In 1929, the couple's daughter Annemarie was born. After a long illness, Johanna's husband lost his job. Ernst Töpfer then peddled newspapers from door to door to support the family, but he made very little. In 1930, Johanna Töpfer was sentenced to eight months in jail for stealing. She got mitigating circumstances because she was pregnant. The judge also considered the family's distress. Johanna appealed. Her daughter Gertrud was born in 1931. On March 26th of that year, the Hamburg court of appeals passed an order to get a medical opinion on Johanna Töpfer; in April, the psychiatric care department of the health agency intervened. At the Friedrichsberg state mental hospital, Prof Dr. G. declared the accused "mentally feeble and therefore inferior!" The court ruled: Four years at hard labor, with regard to her inferiority. The Judicial Aid for Adults wrote to the prosecutor: "Ernst Töpfer declares he will take his children’s and his own life if they were to be separated forever.”

Thus, Johanna – who then had been in the Fuhlsbüttel penitentiary since August 7th, 1935 – was transferred to the jail in Lübeck-Lauerhof. The prison physician wrote: Johanna is still to be considered partially responsible and fit for detention. " On September 4th, 1935, she was transferred to the jail in Kiel; three days later, she was discharged and could finally return to her family. Her son Hans also got in trouble with the police; he was accused of stealing, but denied the offense. Thereafter, all members of the Sukowski family were put under police observation because of their way of life. Hans Reinhold Sukowski was homosexual, which made things worse.

In December 1956, Ernst Töpfer filed for divorce, whereupon Johanna lost all mainstay. Jobless, she now lived in the big apartment in Sartoriusstrasse with her three girls Gretel, 24 years old, Annemarie, 8, and Gertrud, 6. Together, they received 27 reichsmarks a month from the welfare agency – by far not enough for subsistence.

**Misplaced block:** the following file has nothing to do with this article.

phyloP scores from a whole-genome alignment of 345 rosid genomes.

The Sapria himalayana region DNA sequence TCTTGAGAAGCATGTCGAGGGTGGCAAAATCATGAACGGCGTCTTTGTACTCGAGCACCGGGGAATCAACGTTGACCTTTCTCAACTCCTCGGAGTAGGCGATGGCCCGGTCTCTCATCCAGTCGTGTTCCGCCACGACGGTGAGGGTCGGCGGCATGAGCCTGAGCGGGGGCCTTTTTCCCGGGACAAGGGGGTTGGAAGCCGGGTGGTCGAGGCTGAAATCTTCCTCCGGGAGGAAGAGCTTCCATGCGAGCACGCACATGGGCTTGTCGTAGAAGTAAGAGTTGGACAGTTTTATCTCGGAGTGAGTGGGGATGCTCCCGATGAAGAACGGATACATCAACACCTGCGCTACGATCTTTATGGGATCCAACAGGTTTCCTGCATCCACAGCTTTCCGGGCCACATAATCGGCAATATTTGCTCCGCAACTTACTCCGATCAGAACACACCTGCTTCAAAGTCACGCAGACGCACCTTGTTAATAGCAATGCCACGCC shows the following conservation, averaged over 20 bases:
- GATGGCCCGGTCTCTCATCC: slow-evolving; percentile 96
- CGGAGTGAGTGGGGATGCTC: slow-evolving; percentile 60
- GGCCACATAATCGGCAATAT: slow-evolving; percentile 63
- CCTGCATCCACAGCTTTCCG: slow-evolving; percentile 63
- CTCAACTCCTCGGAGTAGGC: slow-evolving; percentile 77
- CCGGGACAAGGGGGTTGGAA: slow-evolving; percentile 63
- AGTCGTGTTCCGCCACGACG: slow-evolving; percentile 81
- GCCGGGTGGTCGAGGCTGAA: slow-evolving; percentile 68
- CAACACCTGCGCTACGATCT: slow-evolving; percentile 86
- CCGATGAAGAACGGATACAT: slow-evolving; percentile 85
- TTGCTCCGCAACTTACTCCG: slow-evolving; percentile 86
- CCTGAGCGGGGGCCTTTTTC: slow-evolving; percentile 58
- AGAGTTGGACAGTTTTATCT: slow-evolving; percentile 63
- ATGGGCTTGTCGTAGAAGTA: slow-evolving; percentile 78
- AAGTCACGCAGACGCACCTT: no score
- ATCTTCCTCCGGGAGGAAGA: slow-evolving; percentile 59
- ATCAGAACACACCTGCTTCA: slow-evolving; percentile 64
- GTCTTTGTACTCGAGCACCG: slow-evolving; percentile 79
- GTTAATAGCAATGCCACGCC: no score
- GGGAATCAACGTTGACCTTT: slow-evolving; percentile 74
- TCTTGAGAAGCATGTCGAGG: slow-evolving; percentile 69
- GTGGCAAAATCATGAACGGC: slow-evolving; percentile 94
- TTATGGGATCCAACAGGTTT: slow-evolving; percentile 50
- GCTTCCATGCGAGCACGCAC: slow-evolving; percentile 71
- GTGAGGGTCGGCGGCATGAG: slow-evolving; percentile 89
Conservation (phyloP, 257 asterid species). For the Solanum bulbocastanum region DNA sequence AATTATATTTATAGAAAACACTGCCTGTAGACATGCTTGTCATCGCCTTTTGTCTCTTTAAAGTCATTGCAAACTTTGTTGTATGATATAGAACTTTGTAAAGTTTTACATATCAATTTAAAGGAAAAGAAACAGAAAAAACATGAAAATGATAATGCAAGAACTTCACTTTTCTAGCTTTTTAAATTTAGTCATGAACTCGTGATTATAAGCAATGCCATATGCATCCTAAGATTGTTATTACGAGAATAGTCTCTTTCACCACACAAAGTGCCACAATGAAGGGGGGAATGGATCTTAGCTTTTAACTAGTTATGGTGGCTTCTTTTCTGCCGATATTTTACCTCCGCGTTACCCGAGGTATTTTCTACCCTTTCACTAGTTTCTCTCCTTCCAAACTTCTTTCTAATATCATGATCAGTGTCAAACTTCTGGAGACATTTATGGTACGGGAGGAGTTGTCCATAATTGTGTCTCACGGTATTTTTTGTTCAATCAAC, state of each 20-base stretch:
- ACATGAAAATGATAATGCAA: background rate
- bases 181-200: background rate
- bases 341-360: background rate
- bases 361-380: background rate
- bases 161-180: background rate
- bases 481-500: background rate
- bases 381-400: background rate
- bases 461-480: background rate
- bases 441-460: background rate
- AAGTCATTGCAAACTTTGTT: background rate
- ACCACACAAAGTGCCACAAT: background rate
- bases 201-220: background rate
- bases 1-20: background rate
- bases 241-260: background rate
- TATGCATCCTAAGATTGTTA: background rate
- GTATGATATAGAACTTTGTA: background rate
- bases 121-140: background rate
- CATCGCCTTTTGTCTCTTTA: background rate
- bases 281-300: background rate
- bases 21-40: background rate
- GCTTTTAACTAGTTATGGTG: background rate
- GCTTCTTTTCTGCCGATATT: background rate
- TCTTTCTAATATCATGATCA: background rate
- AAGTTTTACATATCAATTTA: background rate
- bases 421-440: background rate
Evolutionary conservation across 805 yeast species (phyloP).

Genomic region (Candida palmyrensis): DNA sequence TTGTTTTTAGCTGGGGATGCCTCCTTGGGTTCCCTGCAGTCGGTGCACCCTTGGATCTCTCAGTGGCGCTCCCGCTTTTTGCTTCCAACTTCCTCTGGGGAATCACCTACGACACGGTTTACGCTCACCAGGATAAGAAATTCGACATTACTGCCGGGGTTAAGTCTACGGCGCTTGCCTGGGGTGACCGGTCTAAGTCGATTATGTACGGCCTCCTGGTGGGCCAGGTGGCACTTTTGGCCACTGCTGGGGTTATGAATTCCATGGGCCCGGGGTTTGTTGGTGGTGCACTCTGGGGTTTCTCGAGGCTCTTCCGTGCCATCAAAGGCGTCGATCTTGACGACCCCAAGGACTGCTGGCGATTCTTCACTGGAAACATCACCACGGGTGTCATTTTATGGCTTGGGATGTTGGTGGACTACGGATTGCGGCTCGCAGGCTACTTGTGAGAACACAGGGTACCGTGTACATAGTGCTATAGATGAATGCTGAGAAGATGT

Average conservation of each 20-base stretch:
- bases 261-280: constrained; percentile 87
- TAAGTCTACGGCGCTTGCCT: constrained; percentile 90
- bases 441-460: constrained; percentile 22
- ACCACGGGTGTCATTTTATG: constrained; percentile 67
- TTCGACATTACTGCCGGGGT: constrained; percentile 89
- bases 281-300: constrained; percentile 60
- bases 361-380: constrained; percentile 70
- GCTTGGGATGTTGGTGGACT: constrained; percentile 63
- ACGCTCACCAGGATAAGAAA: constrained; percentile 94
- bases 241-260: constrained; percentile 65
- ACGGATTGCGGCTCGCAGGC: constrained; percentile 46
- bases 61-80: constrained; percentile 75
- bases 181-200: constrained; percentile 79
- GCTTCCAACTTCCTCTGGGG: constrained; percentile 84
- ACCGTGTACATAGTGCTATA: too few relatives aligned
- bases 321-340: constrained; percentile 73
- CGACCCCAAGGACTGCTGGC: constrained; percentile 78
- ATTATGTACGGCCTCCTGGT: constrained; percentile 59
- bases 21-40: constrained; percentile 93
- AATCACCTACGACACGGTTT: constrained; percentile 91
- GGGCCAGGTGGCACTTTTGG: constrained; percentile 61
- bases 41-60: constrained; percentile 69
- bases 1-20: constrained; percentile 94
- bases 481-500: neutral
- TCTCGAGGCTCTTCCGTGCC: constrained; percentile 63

On March 9th, 1937, a wave of arrests swept over Germany. About 2,000 men and women who had been convicted repeatedly were affected, Johanna among them. According to Nazi ideology and the idea of the "people’s community, they were considered "professional” or "habitual” criminals.

The Moringen concentration camp was the next station of Johanna’s suffering. Heavy labor, hunger, cold and the harassments of the SS guards harrowed the prisoners, all of them women. But the worst for Johanna and many other fellow sufferers was the uncertainty about the fate of their children. By now, the Reich criminal policed in Berlin were in charge of Johanna Töpfer’s case. On September 15th, 1937, she was taken back to Hamburg for another trial in which she was sentenced to a further five months in jail. Again, the court allowed mitigating circumstances acted in distress and had almost nothing to eat for her children and herself. But the verdict extended her period of detention. After the sentence, she only softly murmured: "I only want to be back with my children.”

Having served her prison term, Johanna was taken back to the Moringen camp on February 3rd, 1939. The camp commandant sent the Hamburg district court a bill for 48,90 reichsmarks to cover the cost of her transport. A month later, on March 21st, 1938, the Moringen concentration camp was dissolved, and Johanna deported to the Lichtenburg concentration camp on the third transport; but Lichtenburg did not mark the end of her suffering.